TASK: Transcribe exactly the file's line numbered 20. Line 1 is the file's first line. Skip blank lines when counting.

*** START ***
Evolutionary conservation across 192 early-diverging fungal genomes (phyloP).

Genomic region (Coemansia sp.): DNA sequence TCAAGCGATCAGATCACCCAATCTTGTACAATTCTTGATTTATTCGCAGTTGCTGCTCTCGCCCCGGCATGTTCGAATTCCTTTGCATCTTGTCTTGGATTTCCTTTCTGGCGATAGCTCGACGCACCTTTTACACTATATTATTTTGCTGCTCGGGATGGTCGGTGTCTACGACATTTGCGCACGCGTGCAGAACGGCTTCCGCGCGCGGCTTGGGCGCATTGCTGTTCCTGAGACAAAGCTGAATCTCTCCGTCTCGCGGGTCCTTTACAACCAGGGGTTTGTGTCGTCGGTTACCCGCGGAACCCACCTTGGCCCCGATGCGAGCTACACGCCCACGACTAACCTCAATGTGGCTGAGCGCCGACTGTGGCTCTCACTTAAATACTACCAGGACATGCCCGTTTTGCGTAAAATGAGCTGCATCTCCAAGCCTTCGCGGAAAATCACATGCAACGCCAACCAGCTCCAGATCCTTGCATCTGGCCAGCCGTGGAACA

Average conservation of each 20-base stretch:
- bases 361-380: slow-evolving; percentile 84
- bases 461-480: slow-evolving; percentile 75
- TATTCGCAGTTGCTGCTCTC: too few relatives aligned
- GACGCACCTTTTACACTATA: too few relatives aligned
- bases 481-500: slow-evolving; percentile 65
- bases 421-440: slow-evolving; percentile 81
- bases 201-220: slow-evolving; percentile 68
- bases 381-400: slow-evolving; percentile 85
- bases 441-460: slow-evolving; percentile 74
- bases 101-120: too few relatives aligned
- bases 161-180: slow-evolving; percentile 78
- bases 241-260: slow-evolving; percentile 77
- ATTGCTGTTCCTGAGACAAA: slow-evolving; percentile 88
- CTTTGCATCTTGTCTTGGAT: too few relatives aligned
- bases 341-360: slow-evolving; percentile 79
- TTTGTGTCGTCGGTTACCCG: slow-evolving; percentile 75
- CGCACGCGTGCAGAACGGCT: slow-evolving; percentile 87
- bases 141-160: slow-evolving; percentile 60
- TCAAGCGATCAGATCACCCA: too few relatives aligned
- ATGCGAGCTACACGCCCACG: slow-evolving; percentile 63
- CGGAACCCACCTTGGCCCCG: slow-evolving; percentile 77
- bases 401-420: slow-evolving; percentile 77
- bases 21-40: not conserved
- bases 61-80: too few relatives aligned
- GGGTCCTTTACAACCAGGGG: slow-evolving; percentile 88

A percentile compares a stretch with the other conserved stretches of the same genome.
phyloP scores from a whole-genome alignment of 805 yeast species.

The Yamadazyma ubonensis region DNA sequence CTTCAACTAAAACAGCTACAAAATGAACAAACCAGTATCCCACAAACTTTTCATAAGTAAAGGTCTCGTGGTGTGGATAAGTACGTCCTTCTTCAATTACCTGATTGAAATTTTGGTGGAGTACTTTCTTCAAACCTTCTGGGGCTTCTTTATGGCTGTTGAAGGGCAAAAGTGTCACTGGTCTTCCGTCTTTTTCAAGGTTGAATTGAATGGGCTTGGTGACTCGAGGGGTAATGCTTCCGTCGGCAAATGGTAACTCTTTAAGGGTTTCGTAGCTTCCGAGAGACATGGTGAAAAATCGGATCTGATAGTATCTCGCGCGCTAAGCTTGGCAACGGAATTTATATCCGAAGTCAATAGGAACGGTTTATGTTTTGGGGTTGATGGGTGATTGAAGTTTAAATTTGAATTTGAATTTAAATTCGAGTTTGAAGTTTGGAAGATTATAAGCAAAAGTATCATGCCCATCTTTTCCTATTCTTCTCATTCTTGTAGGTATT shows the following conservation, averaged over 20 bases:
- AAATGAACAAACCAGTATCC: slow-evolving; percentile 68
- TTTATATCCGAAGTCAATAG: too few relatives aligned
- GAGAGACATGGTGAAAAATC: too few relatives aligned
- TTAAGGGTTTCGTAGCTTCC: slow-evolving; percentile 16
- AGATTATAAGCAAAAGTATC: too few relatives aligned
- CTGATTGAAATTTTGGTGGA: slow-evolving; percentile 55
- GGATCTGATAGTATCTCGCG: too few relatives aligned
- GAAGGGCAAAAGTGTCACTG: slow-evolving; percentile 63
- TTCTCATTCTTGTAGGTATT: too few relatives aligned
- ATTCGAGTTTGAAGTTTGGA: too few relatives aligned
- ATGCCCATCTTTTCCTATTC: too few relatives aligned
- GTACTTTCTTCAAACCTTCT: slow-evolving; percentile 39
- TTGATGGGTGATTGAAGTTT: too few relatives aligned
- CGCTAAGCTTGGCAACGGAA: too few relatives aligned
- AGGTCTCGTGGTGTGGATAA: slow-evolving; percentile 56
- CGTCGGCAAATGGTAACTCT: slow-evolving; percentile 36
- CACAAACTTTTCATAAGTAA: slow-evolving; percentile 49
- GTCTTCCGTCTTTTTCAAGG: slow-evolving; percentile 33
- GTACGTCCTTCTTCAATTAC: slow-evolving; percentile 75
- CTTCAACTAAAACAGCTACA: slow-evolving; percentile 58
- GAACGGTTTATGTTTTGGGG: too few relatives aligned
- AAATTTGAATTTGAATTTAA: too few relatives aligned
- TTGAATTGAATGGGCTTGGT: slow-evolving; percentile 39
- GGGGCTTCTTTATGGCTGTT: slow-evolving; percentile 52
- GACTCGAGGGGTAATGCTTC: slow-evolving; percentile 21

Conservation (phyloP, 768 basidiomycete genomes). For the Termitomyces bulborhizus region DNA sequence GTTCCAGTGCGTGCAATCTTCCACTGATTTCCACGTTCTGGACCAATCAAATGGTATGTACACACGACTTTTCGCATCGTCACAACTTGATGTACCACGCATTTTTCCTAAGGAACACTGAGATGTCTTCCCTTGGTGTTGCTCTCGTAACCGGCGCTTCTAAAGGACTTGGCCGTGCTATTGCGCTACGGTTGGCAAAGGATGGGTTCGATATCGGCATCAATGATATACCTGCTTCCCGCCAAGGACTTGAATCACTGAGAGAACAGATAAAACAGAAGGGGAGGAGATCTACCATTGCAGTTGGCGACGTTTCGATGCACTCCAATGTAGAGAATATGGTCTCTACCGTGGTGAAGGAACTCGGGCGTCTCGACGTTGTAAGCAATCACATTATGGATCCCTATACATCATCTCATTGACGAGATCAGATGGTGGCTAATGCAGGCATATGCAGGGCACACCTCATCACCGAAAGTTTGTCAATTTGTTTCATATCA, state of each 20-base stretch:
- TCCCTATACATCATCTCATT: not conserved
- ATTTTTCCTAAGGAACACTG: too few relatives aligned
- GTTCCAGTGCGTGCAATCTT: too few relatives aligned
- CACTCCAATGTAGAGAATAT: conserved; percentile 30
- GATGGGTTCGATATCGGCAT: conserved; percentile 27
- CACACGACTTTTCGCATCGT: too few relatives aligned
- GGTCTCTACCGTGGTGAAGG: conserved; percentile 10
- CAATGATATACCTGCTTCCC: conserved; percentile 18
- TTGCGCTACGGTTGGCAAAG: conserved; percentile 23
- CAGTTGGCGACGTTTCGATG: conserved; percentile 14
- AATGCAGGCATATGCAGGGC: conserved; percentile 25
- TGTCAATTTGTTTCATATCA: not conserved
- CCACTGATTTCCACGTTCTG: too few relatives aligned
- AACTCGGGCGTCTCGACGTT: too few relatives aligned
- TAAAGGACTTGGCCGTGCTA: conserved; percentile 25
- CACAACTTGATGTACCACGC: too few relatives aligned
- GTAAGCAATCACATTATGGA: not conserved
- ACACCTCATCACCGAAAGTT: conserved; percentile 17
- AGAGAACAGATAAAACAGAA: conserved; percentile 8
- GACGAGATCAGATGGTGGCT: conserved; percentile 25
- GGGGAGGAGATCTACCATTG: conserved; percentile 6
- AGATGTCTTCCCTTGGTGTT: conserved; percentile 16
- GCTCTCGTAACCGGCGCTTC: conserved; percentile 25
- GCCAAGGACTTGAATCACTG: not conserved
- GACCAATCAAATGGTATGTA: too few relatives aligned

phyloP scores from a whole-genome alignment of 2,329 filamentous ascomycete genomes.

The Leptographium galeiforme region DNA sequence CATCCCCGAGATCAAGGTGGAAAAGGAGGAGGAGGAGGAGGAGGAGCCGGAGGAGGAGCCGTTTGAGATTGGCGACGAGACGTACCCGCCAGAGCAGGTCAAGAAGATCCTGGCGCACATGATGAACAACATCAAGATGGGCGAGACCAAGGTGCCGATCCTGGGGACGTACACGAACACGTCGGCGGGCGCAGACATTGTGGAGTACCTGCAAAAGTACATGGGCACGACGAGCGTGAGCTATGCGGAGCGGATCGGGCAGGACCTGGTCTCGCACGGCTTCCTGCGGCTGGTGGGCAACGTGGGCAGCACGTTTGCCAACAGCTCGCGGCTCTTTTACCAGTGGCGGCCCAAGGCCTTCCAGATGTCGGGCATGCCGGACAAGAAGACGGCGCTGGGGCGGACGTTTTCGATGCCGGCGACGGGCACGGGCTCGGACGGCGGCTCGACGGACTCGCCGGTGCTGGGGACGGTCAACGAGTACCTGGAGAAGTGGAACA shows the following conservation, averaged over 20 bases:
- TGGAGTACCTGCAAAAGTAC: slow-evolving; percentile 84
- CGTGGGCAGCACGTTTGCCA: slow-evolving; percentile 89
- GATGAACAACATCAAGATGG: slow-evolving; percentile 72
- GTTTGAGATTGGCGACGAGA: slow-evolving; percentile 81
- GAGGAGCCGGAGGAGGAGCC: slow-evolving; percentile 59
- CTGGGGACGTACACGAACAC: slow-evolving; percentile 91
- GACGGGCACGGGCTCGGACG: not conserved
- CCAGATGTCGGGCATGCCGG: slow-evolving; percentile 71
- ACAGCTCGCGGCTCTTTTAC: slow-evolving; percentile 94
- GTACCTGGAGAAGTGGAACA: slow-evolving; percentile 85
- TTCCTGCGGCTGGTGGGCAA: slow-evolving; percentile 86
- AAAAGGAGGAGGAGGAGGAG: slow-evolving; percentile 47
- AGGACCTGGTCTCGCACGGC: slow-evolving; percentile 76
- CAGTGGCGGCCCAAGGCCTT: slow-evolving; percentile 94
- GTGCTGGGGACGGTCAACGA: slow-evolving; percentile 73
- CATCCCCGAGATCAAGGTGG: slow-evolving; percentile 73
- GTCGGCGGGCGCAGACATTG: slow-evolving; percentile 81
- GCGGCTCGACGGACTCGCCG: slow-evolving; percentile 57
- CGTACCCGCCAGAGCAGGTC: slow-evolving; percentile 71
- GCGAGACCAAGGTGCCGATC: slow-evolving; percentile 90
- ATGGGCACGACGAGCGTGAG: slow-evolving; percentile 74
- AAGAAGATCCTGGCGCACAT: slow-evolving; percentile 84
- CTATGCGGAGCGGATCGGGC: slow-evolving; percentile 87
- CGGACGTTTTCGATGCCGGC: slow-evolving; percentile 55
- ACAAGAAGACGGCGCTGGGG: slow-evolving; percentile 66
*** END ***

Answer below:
- CGCACGCGTGCAGAACGGCT: slow-evolving; percentile 87